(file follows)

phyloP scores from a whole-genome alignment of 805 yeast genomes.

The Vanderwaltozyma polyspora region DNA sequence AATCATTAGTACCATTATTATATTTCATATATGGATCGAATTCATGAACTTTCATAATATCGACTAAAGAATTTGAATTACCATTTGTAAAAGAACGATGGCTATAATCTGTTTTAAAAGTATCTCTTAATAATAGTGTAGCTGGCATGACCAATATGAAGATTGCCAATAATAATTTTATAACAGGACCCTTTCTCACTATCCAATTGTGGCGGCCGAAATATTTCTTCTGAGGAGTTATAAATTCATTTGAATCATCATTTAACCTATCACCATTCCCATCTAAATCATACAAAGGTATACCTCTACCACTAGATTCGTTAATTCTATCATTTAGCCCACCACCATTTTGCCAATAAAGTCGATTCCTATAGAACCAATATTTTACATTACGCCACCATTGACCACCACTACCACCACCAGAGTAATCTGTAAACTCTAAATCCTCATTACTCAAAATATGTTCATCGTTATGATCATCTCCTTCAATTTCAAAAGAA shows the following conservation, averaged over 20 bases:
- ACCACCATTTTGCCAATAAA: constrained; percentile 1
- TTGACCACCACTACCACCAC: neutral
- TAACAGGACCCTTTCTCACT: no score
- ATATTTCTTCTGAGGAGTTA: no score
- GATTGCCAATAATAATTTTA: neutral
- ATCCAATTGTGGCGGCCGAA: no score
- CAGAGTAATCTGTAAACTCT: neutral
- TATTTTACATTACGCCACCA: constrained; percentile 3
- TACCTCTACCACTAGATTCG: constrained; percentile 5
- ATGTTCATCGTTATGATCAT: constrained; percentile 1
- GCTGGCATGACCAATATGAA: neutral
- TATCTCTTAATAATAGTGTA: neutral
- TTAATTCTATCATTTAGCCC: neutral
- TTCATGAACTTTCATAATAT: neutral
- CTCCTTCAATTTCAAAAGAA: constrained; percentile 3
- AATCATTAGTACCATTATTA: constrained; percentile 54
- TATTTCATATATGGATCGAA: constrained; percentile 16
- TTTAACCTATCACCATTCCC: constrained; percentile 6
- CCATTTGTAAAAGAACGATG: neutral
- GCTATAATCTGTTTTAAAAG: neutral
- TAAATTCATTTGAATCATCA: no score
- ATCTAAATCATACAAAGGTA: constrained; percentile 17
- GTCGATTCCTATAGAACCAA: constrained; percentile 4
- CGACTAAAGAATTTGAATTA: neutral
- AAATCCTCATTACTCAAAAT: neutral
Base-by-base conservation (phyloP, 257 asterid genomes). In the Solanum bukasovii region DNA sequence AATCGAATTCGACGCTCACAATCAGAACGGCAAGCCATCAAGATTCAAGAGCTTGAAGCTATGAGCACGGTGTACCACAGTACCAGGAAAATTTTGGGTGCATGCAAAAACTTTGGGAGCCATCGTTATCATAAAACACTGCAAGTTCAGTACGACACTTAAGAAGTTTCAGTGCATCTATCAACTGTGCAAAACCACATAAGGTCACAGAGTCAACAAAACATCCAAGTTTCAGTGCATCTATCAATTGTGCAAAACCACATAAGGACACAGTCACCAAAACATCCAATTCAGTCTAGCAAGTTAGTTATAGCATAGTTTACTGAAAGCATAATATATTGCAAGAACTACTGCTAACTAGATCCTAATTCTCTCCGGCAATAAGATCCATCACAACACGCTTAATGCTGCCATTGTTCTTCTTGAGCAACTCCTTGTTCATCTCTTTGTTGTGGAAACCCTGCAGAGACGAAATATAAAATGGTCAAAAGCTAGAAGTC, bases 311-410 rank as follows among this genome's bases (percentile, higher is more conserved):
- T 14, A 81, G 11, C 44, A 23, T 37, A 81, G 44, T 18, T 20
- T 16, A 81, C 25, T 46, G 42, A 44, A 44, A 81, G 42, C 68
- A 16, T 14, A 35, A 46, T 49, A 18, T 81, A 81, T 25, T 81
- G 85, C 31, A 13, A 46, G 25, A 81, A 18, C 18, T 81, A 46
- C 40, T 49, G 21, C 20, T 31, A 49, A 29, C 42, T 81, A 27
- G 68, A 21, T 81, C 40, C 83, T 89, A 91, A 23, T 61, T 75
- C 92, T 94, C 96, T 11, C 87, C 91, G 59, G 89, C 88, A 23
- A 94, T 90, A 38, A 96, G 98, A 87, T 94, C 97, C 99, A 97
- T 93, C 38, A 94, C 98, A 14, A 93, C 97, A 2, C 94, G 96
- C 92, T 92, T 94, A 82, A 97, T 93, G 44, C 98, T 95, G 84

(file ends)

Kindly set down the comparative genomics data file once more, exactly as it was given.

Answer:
phyloP scores from a whole-genome alignment of 805 yeast genomes.

The Vanderwaltozyma polyspora region DNA sequence AATCATTAGTACCATTATTATATTTCATATATGGATCGAATTCATGAACTTTCATAATATCGACTAAAGAATTTGAATTACCATTTGTAAAAGAACGATGGCTATAATCTGTTTTAAAAGTATCTCTTAATAATAGTGTAGCTGGCATGACCAATATGAAGATTGCCAATAATAATTTTATAACAGGACCCTTTCTCACTATCCAATTGTGGCGGCCGAAATATTTCTTCTGAGGAGTTATAAATTCATTTGAATCATCATTTAACCTATCACCATTCCCATCTAAATCATACAAAGGTATACCTCTACCACTAGATTCGTTAATTCTATCATTTAGCCCACCACCATTTTGCCAATAAAGTCGATTCCTATAGAACCAATATTTTACATTACGCCACCATTGACCACCACTACCACCACCAGAGTAATCTGTAAACTCTAAATCCTCATTACTCAAAATATGTTCATCGTTATGATCATCTCCTTCAATTTCAAAAGAA shows the following conservation, averaged over 20 bases:
- ACCACCATTTTGCCAATAAA: constrained; percentile 1
- TTGACCACCACTACCACCAC: neutral
- TAACAGGACCCTTTCTCACT: no score
- ATATTTCTTCTGAGGAGTTA: no score
- GATTGCCAATAATAATTTTA: neutral
- ATCCAATTGTGGCGGCCGAA: no score
- CAGAGTAATCTGTAAACTCT: neutral
- TATTTTACATTACGCCACCA: constrained; percentile 3
- TACCTCTACCACTAGATTCG: constrained; percentile 5
- ATGTTCATCGTTATGATCAT: constrained; percentile 1
- GCTGGCATGACCAATATGAA: neutral
- TATCTCTTAATAATAGTGTA: neutral
- TTAATTCTATCATTTAGCCC: neutral
- TTCATGAACTTTCATAATAT: neutral
- CTCCTTCAATTTCAAAAGAA: constrained; percentile 3
- AATCATTAGTACCATTATTA: constrained; percentile 54
- TATTTCATATATGGATCGAA: constrained; percentile 16
- TTTAACCTATCACCATTCCC: constrained; percentile 6
- CCATTTGTAAAAGAACGATG: neutral
- GCTATAATCTGTTTTAAAAG: neutral
- TAAATTCATTTGAATCATCA: no score
- ATCTAAATCATACAAAGGTA: constrained; percentile 17
- GTCGATTCCTATAGAACCAA: constrained; percentile 4
- CGACTAAAGAATTTGAATTA: neutral
- AAATCCTCATTACTCAAAAT: neutral
Base-by-base conservation (phyloP, 257 asterid genomes). In the Solanum bukasovii region DNA sequence AATCGAATTCGACGCTCACAATCAGAACGGCAAGCCATCAAGATTCAAGAGCTTGAAGCTATGAGCACGGTGTACCACAGTACCAGGAAAATTTTGGGTGCATGCAAAAACTTTGGGAGCCATCGTTATCATAAAACACTGCAAGTTCAGTACGACACTTAAGAAGTTTCAGTGCATCTATCAACTGTGCAAAACCACATAAGGTCACAGAGTCAACAAAACATCCAAGTTTCAGTGCATCTATCAATTGTGCAAAACCACATAAGGACACAGTCACCAAAACATCCAATTCAGTCTAGCAAGTTAGTTATAGCATAGTTTACTGAAAGCATAATATATTGCAAGAACTACTGCTAACTAGATCCTAATTCTCTCCGGCAATAAGATCCATCACAACACGCTTAATGCTGCCATTGTTCTTCTTGAGCAACTCCTTGTTCATCTCTTTGTTGTGGAAACCCTGCAGAGACGAAATATAAAATGGTCAAAAGCTAGAAGTC, bases 311-410 rank as follows among this genome's bases (percentile, higher is more conserved):
- T 14, A 81, G 11, C 44, A 23, T 37, A 81, G 44, T 18, T 20
- T 16, A 81, C 25, T 46, G 42, A 44, A 44, A 81, G 42, C 68
- A 16, T 14, A 35, A 46, T 49, A 18, T 81, A 81, T 25, T 81
- G 85, C 31, A 13, A 46, G 25, A 81, A 18, C 18, T 81, A 46
- C 40, T 49, G 21, C 20, T 31, A 49, A 29, C 42, T 81, A 27
- G 68, A 21, T 81, C 40, C 83, T 89, A 91, A 23, T 61, T 75
- C 92, T 94, C 96, T 11, C 87, C 91, G 59, G 89, C 88, A 23
- A 94, T 90, A 38, A 96, G 98, A 87, T 94, C 97, C 99, A 97
- T 93, C 38, A 94, C 98, A 14, A 93, C 97, A 2, C 94, G 96
- C 92, T 92, T 94, A 82, A 97, T 93, G 44, C 98, T 95, G 84